“A basic career change is a challenge that can sometimes be a blessing in disguise and can act as a wake-up call to people who were unhappy in their jobs, but didn’t have the time or courage for a major rethink,” Liverpool employment consultant Jenny Forrest says.

Many companies now offer laid-off employees outplacement assistance as part of a redundancy package that includes sessions with career consultants to assess whether upskilling would be the right move for them.

The government is also backing the idea of a fresh start via Local Enterprise Partnerships, which encourage people to make a career change and seek further qualifications. Over 200,000 people have enrolled on LEP schemes and if you sign up for a full-time course such as an NVQ or a BTEC, you may be eligible for an adult learning grant.


Bristol career management consultant Robert Wood says that often redundancy victims need skilled help to point them in the direction of a successful new career.

“ You may think it makes sense to look for a job like the one you previously had, but you might be more suited to something else entirely, although you may not realise it until someone with an impartial perspective points it out,” he says.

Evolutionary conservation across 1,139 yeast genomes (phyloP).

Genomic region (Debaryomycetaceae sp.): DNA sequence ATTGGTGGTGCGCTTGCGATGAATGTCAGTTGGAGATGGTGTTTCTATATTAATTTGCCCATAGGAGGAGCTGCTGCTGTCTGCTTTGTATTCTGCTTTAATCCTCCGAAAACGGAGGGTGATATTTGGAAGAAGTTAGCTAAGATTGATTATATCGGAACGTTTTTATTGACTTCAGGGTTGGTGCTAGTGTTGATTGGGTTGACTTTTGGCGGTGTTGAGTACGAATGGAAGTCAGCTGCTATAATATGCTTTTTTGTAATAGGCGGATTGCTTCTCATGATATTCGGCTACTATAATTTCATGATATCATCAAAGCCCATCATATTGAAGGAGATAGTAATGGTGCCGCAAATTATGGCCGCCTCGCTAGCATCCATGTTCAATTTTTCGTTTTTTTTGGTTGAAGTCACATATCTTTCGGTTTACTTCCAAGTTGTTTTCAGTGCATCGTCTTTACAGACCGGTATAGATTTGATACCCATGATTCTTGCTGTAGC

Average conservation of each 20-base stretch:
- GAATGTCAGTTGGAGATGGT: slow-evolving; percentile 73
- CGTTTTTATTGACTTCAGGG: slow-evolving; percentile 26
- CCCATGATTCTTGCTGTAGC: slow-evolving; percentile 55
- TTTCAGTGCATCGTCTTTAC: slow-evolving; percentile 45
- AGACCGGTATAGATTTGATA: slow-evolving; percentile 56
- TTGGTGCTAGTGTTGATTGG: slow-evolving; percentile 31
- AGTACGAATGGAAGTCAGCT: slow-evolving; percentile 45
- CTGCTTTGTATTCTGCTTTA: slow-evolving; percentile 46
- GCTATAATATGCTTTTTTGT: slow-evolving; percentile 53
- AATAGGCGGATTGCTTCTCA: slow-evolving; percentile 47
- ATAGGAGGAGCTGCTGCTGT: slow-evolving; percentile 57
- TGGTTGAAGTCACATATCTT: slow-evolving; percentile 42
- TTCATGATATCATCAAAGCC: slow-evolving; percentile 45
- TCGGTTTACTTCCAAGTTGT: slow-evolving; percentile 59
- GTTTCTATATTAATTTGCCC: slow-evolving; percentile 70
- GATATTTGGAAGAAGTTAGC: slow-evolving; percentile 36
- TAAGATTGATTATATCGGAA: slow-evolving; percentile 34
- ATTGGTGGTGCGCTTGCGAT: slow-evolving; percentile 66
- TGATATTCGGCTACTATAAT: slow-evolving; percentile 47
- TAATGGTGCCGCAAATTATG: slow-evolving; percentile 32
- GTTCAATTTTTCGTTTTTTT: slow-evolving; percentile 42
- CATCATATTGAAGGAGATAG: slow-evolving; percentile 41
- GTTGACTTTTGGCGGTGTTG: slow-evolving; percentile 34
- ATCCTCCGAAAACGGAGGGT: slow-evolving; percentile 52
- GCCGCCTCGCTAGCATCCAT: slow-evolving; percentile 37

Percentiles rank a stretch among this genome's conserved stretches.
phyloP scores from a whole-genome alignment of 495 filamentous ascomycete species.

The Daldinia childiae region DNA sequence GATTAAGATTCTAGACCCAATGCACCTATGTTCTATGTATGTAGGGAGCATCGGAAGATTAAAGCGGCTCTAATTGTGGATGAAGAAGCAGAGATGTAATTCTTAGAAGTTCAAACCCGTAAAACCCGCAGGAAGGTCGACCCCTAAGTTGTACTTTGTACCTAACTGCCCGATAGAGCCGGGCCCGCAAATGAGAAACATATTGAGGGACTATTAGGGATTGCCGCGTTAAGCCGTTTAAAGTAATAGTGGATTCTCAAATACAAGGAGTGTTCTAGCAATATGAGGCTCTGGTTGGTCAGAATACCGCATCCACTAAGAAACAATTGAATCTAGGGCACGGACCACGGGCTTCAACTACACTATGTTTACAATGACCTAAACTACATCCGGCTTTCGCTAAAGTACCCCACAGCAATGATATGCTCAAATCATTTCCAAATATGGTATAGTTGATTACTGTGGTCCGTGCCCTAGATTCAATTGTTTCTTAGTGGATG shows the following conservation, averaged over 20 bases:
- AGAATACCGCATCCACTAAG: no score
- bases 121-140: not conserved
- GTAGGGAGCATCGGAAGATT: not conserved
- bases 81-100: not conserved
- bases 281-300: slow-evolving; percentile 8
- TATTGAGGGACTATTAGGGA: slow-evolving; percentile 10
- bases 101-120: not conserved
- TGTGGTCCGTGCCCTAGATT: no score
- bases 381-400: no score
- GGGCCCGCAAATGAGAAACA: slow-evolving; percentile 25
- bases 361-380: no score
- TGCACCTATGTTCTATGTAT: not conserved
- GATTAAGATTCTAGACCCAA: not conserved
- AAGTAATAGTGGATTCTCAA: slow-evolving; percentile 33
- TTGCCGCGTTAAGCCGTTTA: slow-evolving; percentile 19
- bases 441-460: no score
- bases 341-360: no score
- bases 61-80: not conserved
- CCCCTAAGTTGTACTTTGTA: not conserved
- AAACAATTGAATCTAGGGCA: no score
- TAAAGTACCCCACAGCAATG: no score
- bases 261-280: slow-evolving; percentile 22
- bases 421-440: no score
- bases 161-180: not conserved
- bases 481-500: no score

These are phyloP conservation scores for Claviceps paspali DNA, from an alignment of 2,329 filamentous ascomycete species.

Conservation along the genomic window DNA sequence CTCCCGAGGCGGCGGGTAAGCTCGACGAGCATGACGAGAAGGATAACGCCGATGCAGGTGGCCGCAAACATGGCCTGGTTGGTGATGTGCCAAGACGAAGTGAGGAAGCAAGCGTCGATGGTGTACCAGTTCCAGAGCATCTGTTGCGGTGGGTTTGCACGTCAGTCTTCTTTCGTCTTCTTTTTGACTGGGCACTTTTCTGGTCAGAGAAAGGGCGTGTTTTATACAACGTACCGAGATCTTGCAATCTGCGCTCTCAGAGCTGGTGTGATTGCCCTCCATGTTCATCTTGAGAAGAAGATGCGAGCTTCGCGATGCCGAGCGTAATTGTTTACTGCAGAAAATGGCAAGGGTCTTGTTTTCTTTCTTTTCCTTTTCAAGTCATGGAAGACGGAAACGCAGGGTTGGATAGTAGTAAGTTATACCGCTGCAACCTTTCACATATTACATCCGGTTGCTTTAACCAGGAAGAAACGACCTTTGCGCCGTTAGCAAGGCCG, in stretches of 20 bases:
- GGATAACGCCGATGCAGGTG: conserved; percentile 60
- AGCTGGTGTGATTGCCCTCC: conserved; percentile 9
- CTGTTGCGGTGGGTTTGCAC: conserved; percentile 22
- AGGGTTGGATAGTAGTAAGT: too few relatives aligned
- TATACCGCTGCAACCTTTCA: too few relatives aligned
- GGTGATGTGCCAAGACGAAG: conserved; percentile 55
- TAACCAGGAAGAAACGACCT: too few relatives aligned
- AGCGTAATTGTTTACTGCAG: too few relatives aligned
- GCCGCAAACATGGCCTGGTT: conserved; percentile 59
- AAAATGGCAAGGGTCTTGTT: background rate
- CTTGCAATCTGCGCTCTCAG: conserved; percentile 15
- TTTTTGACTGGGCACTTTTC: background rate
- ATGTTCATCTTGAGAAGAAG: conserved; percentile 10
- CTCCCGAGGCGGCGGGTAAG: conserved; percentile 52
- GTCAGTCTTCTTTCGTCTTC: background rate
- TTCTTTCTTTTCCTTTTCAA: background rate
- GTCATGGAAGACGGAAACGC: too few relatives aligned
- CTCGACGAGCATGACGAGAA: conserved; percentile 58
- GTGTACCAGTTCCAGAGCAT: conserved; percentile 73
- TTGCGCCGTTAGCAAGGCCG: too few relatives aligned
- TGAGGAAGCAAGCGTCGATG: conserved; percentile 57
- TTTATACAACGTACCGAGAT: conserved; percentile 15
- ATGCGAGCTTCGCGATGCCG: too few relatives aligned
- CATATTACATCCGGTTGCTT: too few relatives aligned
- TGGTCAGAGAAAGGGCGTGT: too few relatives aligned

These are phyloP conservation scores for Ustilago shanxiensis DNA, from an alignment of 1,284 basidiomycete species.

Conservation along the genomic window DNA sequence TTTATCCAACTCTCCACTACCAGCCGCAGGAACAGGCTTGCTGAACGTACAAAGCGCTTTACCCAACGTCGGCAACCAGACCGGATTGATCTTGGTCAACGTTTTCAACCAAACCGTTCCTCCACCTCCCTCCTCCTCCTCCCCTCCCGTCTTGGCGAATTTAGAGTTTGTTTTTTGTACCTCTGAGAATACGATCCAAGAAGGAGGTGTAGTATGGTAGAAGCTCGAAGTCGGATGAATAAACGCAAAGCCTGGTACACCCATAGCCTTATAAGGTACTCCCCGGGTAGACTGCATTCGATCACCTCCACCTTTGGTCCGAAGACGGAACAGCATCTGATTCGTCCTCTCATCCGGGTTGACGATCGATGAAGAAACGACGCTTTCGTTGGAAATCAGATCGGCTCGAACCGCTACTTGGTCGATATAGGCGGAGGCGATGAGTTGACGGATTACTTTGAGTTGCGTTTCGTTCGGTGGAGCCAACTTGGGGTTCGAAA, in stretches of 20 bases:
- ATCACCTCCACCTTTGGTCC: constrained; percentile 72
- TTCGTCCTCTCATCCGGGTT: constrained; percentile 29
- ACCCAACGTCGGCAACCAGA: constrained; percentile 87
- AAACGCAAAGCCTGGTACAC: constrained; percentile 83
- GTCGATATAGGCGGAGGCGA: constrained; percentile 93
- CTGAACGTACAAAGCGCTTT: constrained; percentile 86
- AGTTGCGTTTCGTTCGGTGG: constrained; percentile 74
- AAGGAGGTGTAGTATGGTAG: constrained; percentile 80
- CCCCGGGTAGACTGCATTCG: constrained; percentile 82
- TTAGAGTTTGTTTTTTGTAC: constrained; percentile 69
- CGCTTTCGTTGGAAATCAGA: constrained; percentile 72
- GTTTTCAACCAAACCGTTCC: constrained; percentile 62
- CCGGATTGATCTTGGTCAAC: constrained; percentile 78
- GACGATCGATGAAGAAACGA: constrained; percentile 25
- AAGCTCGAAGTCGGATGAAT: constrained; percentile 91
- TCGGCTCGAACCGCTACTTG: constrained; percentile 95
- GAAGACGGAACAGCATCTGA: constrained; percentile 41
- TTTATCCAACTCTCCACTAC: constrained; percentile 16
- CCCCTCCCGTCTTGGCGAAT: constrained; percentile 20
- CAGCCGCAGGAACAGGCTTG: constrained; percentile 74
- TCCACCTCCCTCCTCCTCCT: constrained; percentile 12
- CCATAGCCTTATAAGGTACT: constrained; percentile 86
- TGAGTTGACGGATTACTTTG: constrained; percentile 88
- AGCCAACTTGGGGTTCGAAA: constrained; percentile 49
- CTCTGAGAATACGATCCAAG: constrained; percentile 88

For instance, investment banker Hugh Pearce was earning £90,000 a year until he was suddenly made redundant. He remembers: “I decided I’d had enough of the stress of banking and wanted to do something completely different. I’d always liked working with animals and wondered about a career in zoo management.

“I did an Open University degree followed by work experience under a government training scheme. I found I loved work ing in zoos. I now have a permanent job. It was tough starting from scratch in a completely new career, but the satisfaction is far greater than in anything I’ve previously done.”

When Kate Stevens was made redundant as project manager of an internet company, she decided she wanted to be a teacher and after upskilling at college went on a Future Leaders programme, which trains teachers for senior roles. She is now deputy head of a London girls’ school.

“I always felt I should be doing a job in which I could actually make a difference and thanks to being made redundant, now I am,” Kate says.

Property market analyst Clive Mason admits that in some ways he was relieved when he was made redundant last year. It meant he was free to pursue a long-held ambition to work in environmental science.